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YOUR BUGS' LIFE LADYBUGS EAT APHIDS, SPIDERS SWALLOW WHITEFLIES, EVEN BEES, UM, DO IT, IN YOUR GARDEN - AND YOU CAN CONTROL SNAILS, ANTS AND MOSQUITOES WITHOUT CHEMICALS.

Byline: Barbara De Witt Staff Writer

Some bugs are ladies and, well, some are real slugs.

As gardens come into full bloom, you'll meet them all - the good, the bad and the simply annoying. And the more you fertilize and create lush growth, the more bugs you'll attract.

Your challenge is to identify the garden party crashers who think of your flower beds as one giant smorgasbord and fight back by using your wits - instead of pesticides.

While effective, chemical insect sprays also kill plants and damage the environment. Natural predators, such as ladybugs and spiders, will not only rid your garden of pests but leave your impatiens intact.

``Ladybugs can eat hundreds of aphids a day, but spiders are good guys, too. They do 80 percent of the pest control, eating whiteflies and aphids off your roses,'' says Sharon Lovejoy, author of the new book ``Trowel & Error'' (Workman Publishing; $13.95).

When your flowers are covered in aphids and whiteflies, and local spiders aren't doing the job, it's time to buy ladybugs by the box - $6.99 at local plant centers.

``You can buy ladybugs at nurseries, but the trick is to keep them in the crisper drawer of your refrigerator (no more than two weeks), where they'll go into a sleep stage, and then you can disperse them at twilight,'' says Kristi Patchis, a horticulturist at Sperling Nursery in Calabasas.

The ladybugs will need about 10 minutes to warm up, and then you can sprinkle a handful of them over the top of each rosebush or other flowering plant.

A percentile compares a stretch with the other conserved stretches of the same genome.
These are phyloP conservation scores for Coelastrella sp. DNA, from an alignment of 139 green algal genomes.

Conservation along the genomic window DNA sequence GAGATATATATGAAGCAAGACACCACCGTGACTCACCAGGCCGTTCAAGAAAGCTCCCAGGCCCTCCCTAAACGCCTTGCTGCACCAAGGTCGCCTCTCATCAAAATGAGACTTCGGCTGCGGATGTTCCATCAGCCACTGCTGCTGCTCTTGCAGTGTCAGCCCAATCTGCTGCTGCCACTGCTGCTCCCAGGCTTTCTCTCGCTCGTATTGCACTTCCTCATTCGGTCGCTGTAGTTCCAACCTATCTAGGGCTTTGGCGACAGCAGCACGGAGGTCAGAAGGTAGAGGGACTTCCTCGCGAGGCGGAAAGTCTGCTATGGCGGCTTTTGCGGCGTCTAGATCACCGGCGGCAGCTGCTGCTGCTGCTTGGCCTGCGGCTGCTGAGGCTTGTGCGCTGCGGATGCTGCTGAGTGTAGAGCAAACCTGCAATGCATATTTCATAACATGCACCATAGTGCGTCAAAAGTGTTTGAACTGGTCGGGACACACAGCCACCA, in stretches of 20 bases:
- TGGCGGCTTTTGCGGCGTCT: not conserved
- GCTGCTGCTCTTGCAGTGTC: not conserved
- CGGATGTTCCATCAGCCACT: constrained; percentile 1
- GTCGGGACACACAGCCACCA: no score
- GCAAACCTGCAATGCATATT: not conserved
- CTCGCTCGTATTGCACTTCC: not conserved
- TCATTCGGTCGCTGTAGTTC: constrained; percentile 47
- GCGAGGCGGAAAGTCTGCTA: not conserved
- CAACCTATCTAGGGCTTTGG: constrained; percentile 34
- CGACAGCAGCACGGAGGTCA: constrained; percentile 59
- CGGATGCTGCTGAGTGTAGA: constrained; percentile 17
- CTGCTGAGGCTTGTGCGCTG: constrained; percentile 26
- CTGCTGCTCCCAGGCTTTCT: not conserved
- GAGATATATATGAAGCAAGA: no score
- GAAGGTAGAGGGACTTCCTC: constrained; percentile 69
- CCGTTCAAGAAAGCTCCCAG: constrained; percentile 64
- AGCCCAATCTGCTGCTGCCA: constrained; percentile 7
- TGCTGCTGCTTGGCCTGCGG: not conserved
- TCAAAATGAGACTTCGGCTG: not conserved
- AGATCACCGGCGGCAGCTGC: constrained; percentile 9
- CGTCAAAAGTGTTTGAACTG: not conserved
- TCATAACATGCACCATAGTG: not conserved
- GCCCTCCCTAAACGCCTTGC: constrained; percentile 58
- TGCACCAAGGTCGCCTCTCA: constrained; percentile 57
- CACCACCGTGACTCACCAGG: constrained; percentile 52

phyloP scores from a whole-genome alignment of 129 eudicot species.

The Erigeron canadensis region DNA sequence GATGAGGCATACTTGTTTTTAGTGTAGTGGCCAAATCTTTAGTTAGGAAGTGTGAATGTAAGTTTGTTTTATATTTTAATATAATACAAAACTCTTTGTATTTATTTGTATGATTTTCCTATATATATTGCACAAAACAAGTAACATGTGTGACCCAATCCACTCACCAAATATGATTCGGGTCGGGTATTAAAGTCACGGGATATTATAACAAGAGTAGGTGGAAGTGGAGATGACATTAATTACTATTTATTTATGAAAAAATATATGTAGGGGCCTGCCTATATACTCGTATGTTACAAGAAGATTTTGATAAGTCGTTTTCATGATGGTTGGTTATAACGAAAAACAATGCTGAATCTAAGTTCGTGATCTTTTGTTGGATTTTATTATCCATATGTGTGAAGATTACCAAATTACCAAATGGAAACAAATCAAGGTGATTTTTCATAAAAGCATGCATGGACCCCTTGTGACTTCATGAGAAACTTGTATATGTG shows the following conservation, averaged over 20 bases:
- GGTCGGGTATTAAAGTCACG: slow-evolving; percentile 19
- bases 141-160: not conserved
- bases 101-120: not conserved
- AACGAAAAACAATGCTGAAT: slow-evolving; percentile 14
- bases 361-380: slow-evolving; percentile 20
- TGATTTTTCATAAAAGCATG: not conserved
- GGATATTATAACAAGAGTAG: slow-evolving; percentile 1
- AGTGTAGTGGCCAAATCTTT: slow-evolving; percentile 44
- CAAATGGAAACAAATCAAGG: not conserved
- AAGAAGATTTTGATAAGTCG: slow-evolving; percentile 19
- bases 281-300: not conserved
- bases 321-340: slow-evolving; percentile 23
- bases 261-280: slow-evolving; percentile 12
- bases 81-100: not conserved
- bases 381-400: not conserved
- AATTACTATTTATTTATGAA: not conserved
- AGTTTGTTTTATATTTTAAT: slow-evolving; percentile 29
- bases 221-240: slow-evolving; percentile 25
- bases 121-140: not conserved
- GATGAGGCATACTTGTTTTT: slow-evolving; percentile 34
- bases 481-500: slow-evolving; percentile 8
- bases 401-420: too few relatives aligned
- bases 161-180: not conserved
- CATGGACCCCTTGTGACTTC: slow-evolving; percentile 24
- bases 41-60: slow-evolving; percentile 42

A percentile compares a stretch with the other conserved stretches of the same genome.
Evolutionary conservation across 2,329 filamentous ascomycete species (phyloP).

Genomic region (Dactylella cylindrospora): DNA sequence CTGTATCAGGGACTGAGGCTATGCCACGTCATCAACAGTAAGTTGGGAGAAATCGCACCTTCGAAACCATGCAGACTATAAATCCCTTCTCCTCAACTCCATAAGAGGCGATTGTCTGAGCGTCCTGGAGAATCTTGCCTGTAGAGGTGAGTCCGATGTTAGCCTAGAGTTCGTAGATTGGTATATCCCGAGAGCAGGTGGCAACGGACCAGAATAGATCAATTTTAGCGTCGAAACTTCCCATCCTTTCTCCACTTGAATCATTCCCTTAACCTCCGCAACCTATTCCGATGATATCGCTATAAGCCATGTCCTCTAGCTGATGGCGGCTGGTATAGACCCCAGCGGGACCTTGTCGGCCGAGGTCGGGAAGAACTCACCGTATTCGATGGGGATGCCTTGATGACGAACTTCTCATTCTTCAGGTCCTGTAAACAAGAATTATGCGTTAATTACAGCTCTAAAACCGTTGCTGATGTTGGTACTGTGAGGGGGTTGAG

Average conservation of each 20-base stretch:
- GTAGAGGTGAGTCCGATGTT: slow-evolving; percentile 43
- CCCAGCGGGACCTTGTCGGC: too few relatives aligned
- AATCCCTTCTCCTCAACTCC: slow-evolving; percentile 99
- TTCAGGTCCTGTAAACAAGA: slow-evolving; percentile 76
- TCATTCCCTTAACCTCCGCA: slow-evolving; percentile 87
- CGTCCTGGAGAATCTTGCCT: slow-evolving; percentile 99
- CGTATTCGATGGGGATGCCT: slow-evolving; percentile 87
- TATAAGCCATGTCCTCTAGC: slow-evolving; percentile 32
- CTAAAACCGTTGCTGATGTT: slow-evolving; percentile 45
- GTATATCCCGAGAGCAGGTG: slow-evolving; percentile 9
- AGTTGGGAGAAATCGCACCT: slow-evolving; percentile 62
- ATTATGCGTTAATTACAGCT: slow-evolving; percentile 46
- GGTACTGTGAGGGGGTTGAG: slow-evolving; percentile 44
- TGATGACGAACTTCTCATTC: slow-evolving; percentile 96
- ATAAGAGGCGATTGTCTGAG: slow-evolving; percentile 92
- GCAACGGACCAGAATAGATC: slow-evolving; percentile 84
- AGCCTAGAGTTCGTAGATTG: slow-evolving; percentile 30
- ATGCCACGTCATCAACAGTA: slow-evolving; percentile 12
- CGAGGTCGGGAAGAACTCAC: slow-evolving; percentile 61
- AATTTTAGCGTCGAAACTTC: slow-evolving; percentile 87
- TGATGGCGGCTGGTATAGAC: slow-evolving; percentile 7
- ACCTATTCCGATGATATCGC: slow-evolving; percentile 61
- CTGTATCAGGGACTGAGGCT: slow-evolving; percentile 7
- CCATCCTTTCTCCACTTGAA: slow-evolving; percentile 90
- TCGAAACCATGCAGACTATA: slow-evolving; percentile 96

Patchis also recommends waiting two weeks before deploying the ladybugs if you've recently used pesticides on your plants.

Uninvited guests still hanging around?

``Put your bathing suit on and hose 'em down,'' says Kathy Musial, curator of plant collections at Huntington Botanical Gardens in San Marino. ``When it's warm, bugs are the most active, so I spray my citrus trees and other plants on both the top and the bottom of branches and leaves once a month to help remove insects such as mites and whiteflies and the mold they seem to encourage.''

Then there are those pesky little ants.

``Although ants don't actually eat your plants, they give free rides to garden pests such as mealy bugs,'' says Musial. And since there are no bugs that eat them or plants that deter them, placing ant traps on the perimeter of your area may be the only remedy.

But before you use chemicals, Lovejoy suggests investigating any trail of ants. ``If you can find the attraction and get rid of it, such as sap dripping from a tree, then you'll also get rid of the ants,'' she explains.

Bigger bugs need bigger weapons.

Now, about those slugs and snails that leave trails of slime and devour your pansies, petunias and primroses as midnight snacks.

Patchis advises the use of decollate snails that look like sea shells and are released onto the soil at twilight. They can be purchased for about $18 at nurseries.

Lovejoy also suggests luring the snails onto a cantaloupe rind and then disposing of them in the morning, or, if you're lucky enough to have wildlife nearby, invite a couple of ducks, toads or raccoons into the garden for some snail snacks.

Bees are annoying but good pollinators, so instead of swatting them, stay calm and they should fly away. Also be sure not to wear bee-attracting yellow clothing in the garden, say these experts. Also, plant a fragrant bush such as honeysuckle around the corner so they'll buzz over there while you're entertaining on the patio.

The baddest bugs in the garden? Mosquitoes.

These little flying bloodsuckers can breed in as little as two tablespoons of water, and besides leaving a bite that itches for days, they can spread diseases such as the West Nile virus. This potentially deadly virus can cause encephalitis in humans, horses and some birds, so don't give mosquitoes a chance to make themselves at home.

Change the water in your birdbath at least every two days, put mosquito- eating fish in your ponds and don't allow any standing water in your yard, advises Maria Iacobo, spokeswoman for the Vector Management Program of Los Angeles County, who adds that residents should be on the lookout for dead ravens, blue jays and owls, which are affected by the virus, while sparrows are not.